Saturday, 21 January 2017

Remembering with a smile

They said the time would come when I would remember you with smiles instead of tears, with a heart buoyed by gratitude instead of weighed by sadness. I didn't believe them. They said a lot of things, most of them stupid. They said our time together was a gift to cherish, that there were lessons to be learned. They said that you had left me in a better place. They said that I would meet someone new, find happiness again. None of it made sense.

I've been turning corners for a while now, zigging and zagging backwards and forwards but today I turned a corner literally as I was looking for my B & B and I found myself standing in front of a cafe in Bridlington. It made me catch my breath as I was flung by a wave not of pain but of remembrance, into a cold December night, parking up on this street while the wind whipped across our faces and the sign on the pub swung and clanked like a gallows. And we dived inside to get warm, eating fish and chips under bright lights as night descended.

I didn't even know that I'd been to Bridlington before. I thought this was my first trip, at least since the one in the cine film, the one where I'm batting my grandma's cheeks with pudgy hands. I knew that we'd stayed nearby at Bemptom but I didn't recall that we'd been here. But today I remembered: how we'd been to the lighthouse at Flamborough and how we'd nearly walked down to the beach but that it was so cold and we'd already walked on the beach once that day at Thornwick Bay (with the rocks and the seal and the beautiful portrait of me in a funny hat) and how the sign was shining like a beacon on the head, beckoning us in: Fish and Chips. And how, by the time we'd finished looking at the sea and contemplating the steepness of the cliff path, the door was locked, chairs piled on tables and how our hearts sank because now we needed fish and chips like our lives depended on it. And how we'd got back into your van and driven through the rain in search of sustenance until we found ourselves here in Bridlington.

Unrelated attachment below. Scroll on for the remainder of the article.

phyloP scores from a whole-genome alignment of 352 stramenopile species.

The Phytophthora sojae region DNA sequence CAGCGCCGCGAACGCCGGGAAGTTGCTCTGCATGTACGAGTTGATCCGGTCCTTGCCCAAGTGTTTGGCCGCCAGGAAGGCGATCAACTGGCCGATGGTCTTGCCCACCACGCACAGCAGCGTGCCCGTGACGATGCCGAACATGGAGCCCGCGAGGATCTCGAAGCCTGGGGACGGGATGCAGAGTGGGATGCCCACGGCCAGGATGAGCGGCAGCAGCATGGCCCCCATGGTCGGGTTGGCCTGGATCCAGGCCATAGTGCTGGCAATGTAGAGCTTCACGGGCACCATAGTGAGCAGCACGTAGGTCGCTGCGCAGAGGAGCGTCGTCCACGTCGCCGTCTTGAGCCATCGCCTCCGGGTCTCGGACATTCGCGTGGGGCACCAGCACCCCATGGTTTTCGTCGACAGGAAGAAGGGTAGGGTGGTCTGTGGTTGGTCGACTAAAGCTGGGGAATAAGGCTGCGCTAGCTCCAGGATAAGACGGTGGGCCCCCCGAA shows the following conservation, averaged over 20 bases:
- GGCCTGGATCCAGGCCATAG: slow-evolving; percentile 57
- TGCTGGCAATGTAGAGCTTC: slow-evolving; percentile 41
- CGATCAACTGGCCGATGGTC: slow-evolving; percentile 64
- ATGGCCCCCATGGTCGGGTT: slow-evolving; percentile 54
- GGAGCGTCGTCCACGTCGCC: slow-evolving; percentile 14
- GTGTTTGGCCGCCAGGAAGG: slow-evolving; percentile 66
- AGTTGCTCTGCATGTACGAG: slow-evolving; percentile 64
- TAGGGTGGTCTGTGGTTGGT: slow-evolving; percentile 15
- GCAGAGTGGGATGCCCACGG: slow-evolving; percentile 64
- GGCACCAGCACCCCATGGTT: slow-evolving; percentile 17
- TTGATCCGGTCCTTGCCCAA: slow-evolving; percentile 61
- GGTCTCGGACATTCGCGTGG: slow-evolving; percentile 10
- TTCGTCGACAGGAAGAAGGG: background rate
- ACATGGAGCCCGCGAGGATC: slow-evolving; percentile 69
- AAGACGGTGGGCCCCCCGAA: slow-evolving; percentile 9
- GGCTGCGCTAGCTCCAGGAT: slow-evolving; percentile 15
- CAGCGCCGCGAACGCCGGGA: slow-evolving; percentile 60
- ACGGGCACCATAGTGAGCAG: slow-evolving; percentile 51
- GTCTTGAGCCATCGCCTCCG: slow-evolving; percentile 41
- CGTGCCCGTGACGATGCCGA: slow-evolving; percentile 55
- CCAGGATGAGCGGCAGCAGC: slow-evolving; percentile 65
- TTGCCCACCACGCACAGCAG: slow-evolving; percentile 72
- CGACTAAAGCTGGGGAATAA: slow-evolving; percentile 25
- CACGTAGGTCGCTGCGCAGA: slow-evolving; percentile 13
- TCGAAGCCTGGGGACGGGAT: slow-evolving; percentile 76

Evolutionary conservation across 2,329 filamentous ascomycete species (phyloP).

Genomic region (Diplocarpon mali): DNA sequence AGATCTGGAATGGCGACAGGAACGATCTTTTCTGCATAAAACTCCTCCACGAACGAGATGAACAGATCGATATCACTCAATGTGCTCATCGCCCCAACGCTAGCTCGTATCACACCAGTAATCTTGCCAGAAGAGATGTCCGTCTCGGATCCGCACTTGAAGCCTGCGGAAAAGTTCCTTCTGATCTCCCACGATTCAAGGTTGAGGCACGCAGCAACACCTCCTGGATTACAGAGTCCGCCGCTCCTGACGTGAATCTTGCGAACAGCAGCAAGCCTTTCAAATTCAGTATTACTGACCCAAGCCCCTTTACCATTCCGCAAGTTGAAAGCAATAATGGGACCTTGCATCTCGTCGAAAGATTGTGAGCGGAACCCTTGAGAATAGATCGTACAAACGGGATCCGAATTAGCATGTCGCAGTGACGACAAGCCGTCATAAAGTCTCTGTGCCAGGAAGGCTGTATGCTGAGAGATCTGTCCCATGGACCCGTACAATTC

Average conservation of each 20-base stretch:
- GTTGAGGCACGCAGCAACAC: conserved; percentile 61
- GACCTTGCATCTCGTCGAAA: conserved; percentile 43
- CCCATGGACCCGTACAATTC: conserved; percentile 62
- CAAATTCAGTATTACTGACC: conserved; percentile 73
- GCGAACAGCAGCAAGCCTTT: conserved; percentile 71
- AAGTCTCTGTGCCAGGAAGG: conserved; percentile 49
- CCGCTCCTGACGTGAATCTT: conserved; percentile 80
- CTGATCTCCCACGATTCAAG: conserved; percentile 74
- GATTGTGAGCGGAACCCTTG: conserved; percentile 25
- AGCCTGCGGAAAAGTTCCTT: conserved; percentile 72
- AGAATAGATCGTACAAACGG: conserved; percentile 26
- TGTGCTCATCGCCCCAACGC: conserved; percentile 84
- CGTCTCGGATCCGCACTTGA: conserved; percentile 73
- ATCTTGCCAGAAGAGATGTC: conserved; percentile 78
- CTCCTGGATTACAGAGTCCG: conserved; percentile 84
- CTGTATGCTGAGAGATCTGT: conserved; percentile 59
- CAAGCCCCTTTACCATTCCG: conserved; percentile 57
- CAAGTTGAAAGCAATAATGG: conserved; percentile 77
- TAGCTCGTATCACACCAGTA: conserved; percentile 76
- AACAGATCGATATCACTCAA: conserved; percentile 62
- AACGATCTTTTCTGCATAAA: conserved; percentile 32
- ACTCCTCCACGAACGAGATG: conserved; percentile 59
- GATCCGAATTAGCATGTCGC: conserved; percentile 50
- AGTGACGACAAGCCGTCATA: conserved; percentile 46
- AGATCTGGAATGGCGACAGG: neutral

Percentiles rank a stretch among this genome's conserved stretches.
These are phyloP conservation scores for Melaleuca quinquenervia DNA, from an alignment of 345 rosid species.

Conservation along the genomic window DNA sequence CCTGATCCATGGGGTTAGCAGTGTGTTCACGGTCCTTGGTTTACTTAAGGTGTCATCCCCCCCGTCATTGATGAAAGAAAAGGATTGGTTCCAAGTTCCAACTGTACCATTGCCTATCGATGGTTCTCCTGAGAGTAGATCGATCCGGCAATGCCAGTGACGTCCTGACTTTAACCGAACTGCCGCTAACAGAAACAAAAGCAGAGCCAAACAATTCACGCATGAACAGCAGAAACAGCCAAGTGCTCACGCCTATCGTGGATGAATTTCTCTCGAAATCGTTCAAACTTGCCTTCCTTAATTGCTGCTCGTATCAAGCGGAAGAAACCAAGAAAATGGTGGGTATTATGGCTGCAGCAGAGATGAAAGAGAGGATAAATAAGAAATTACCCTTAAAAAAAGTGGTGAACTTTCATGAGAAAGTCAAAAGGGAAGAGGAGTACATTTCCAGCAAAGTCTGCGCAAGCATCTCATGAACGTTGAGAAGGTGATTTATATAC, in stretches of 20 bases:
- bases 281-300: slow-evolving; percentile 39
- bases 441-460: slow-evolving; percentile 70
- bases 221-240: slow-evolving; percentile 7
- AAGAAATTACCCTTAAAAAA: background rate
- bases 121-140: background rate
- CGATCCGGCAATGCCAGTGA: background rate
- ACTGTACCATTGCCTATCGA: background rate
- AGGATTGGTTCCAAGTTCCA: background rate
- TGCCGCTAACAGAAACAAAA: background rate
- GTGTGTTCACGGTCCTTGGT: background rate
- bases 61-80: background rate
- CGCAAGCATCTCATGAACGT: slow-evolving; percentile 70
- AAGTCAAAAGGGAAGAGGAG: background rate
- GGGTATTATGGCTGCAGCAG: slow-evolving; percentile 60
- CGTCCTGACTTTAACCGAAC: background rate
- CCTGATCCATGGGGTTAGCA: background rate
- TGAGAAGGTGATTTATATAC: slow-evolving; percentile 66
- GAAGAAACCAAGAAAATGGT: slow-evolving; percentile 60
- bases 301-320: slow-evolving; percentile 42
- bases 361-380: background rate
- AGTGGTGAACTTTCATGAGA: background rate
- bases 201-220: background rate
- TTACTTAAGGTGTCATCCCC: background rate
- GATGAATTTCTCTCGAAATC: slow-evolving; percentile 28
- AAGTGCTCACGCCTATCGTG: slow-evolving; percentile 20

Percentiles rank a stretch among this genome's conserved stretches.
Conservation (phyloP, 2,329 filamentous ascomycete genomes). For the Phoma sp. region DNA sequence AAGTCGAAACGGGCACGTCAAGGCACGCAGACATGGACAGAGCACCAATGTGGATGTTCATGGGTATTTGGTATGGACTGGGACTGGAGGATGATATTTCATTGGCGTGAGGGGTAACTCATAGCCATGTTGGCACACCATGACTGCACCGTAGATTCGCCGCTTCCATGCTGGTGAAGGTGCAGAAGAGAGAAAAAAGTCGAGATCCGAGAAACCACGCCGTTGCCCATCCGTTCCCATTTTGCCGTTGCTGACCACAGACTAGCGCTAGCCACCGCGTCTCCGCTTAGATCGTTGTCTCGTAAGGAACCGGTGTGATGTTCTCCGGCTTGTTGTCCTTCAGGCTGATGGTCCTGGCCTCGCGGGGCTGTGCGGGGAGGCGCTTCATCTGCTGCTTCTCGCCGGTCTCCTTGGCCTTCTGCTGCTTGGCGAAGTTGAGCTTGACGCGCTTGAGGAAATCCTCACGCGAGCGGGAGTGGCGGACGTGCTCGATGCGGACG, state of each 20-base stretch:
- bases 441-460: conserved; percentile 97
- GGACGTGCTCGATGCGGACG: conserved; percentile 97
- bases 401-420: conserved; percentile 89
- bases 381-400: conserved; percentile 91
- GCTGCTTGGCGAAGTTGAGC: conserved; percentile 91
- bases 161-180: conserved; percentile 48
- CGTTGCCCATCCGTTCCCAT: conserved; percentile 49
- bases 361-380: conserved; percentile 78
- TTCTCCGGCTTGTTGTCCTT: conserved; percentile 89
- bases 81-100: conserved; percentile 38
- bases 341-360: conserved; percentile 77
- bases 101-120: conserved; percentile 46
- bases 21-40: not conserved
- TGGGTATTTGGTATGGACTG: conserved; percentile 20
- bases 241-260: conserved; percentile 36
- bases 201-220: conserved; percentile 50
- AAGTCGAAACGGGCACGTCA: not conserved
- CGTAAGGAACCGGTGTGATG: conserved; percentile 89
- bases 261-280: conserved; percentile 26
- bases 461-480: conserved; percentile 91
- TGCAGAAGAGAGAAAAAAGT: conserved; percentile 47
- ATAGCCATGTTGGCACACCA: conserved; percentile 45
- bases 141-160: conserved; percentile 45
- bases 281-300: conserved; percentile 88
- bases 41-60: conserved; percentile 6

I didn't go in. I'd already eaten my fish and chips on the beach. But I looked through the window to see if I could see you still sitting there on the red leather seats. And I smiled and blew you a kiss. There were no tears and I felt only joy at the memory of the time we shared.

Today I took a portrait of myself in the funny hat that you loved and I made it my profile picture on Tinder. In this photo it is I that look like a ghost, like a mirage of a girl I used to be, the girl I find, like Cummings, by the sea. And I said to the guy I was talking to that, hey, this is me. I'm the woman my friend calls Grief Girl. I write about death and wear funky hats. I'm not everyone's cup of tea. But I'm happy being me. And I feel you smiling down like some kind of giant guardian angel, hear your voice in my ear telling me which guys to steer clear of, which ones to give the time of day. Your death will never be ok but maybe there's a gift in there somewhere.

Today has been a good day. Today I feel blessed. How I'll feel tomorrow is anybody's guess.

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